As I noted last week, I have decided to work with GetEqual, the non-violent direct action group, as a member of its provisional Board of Directors.
After its first in-person meeting last week, the Board released a public statement.
That statement after the jump, along with a list of the Board members, my personal impression of the Board and its role in GetEqual, and some planned actions.
I recognize that some of you will find these words controversial. I hope that you will stay to discuss the issues with me by making a comment below, positive or negative.
Do you agree with the principles of non-violent direct action? Do you think the LGBTQ community should use non-violent direct action now?
The statement from the full board, reads:
The newly-formed provisional Board of Directors is committed to providing leadership and direction to GetEQUAL. We seek to create a societal environment that fosters freedom, equality, and justice for the diverse lesbian, gay, bisexual, transgender, and queer community. One of our main goals is to illuminate discriminations that exist -- to cause tension and force our leaders and society to respond. GetEQUAL will continue to employ tools to create tension, specifically including nonviolent direct action, to bring our crisis to the attention of our leaders -- for a community that has consistently been denied freedom, equality, and justice.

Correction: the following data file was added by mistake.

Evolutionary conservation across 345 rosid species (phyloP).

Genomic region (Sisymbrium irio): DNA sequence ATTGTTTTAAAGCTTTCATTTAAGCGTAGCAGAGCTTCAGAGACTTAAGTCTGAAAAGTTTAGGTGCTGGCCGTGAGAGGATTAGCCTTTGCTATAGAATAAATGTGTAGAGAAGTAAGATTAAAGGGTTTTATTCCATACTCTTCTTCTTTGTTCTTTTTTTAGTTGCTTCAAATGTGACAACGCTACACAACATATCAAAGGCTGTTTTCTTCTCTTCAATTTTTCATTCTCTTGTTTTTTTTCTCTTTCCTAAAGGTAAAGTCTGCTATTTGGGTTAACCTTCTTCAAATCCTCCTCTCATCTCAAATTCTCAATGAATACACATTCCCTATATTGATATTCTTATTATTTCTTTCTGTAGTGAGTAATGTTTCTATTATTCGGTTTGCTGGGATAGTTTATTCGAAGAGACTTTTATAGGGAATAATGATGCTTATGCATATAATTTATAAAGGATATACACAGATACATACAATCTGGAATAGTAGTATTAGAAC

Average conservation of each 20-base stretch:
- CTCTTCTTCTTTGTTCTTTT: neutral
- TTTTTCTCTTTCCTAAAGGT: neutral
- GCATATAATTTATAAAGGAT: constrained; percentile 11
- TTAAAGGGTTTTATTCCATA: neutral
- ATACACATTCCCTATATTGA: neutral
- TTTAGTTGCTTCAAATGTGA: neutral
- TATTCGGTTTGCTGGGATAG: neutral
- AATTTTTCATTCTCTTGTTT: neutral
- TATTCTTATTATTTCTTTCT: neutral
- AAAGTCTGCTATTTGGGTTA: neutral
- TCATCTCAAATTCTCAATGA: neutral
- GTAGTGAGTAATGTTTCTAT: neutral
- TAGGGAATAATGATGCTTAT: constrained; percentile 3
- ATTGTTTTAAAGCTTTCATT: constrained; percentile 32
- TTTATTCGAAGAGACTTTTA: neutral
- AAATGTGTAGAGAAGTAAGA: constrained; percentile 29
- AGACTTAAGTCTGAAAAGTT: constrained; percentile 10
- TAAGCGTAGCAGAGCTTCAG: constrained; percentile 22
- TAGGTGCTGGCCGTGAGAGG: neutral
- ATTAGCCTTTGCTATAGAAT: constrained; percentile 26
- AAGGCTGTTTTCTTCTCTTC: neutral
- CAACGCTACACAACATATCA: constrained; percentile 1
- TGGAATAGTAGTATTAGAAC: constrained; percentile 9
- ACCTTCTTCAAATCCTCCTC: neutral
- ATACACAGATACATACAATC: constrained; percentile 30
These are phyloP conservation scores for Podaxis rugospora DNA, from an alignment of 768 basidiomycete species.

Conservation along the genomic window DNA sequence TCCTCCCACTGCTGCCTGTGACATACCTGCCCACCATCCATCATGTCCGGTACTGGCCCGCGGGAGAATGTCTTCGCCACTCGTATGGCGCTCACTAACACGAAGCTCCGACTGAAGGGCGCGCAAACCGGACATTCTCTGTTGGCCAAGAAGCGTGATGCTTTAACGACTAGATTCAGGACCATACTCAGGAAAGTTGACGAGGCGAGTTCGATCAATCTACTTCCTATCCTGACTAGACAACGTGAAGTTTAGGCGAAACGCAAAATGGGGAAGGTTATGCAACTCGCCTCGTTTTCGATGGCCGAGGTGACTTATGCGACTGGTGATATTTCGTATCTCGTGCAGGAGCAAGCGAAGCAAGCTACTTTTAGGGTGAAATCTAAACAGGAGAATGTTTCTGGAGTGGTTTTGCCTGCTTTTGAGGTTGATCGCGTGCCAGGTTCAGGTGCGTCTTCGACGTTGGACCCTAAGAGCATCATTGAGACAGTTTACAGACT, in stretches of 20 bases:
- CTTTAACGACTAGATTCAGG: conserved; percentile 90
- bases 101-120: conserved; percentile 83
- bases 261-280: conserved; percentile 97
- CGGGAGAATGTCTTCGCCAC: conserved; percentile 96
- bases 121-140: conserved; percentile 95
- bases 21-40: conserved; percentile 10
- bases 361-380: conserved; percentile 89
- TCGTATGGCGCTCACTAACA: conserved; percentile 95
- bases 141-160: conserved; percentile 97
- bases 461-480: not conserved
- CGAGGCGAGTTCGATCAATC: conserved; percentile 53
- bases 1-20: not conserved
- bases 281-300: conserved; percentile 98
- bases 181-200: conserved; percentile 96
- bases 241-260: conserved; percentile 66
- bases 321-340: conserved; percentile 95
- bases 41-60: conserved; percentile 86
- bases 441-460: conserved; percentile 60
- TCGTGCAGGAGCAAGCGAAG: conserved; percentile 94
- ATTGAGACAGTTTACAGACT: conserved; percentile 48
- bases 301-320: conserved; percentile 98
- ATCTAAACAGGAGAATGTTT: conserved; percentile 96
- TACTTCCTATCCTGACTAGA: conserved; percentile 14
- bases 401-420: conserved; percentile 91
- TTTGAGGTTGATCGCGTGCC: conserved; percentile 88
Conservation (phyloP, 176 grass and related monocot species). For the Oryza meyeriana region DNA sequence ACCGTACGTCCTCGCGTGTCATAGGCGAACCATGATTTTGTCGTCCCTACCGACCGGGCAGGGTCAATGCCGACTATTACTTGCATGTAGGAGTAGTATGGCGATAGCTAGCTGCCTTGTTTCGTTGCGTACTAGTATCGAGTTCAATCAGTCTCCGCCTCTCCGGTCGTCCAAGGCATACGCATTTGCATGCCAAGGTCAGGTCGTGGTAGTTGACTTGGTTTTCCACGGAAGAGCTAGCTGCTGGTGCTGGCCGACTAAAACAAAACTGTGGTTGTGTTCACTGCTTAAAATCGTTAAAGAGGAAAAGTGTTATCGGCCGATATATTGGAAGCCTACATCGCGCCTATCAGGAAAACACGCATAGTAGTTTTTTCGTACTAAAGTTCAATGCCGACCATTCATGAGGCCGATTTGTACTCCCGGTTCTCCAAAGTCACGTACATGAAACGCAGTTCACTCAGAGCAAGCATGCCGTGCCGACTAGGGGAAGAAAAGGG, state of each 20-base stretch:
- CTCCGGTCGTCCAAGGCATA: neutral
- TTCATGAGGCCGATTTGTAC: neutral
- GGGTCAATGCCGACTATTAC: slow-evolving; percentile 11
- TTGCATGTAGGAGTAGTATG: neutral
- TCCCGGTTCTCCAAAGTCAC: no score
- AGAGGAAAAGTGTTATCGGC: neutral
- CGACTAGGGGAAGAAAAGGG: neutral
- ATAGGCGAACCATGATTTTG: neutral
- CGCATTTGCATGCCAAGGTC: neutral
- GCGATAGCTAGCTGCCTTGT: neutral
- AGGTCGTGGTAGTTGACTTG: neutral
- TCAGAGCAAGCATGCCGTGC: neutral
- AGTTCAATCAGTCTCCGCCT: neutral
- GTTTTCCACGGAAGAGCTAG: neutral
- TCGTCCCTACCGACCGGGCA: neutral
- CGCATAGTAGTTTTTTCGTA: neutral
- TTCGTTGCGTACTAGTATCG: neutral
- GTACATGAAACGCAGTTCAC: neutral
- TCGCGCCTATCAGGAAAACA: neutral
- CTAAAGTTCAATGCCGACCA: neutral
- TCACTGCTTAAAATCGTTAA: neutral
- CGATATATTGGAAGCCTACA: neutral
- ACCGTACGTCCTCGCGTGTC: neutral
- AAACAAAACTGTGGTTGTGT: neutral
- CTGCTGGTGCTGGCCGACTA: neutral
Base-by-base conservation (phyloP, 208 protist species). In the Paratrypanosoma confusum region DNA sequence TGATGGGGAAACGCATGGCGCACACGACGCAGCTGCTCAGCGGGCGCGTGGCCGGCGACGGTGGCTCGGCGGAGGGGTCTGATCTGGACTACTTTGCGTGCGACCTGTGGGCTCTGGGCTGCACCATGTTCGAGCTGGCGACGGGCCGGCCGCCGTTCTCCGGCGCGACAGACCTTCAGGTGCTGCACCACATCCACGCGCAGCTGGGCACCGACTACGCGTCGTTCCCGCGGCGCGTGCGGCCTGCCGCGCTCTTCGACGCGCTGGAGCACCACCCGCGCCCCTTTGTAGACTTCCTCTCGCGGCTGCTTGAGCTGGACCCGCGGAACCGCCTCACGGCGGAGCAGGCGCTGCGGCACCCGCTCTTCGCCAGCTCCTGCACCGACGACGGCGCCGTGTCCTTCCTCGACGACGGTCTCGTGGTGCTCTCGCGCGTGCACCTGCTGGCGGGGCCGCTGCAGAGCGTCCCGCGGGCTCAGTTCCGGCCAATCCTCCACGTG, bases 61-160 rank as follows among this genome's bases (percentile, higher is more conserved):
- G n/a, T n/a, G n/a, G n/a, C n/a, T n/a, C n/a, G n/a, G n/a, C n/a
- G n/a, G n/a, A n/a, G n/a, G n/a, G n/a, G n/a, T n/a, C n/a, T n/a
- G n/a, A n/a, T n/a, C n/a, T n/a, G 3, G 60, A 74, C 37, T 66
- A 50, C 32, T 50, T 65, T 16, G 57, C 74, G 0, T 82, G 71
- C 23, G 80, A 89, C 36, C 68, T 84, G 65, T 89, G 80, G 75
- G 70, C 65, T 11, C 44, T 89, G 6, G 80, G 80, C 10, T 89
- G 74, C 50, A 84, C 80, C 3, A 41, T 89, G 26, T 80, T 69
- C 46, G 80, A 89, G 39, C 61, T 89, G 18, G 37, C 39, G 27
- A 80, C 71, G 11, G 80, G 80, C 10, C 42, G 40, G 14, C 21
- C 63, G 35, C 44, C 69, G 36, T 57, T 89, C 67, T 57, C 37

We seek to underscore these issues so that they can no longer be ignored.
We are confident in the leadership of GetEQUAL and believe we have begun to lay the foundation for a solid organization to achieve these goals.
The social and legal inequality of our community is incompatible with the ideals of the American people, and we call on our national leaders to join in the global momentum towards liberty and justice for all.
In making my comments, I will not be revealing internal conversations held by the provisional Board. We have decided that we are free to make public statements for ourselves regarding the organization, but that internal Board discussions of policy, personnel and financial issues should remain confidential. My statements here are my own opinion, and not necessarily the opinion of the provisional Board or GetEqual.
I refer to the "provisional" Board because, during an initial six-month period, we are serving in an unofficial capacity to prepare bylaws and policies. A Board of Directors has legal and financial duties required by law, and failure to live up to these many responsibilities will result in legal liability. After we have had time to set up policies to handle legal and financial issues, and engage appropriate legal and financial professionals to assist us in these responsibilities, a Board of Directors will be named and included on the organization's corporate records. Many Boards call for a two year commitment, and I'm anticipating the same for future Directors of GetEqual.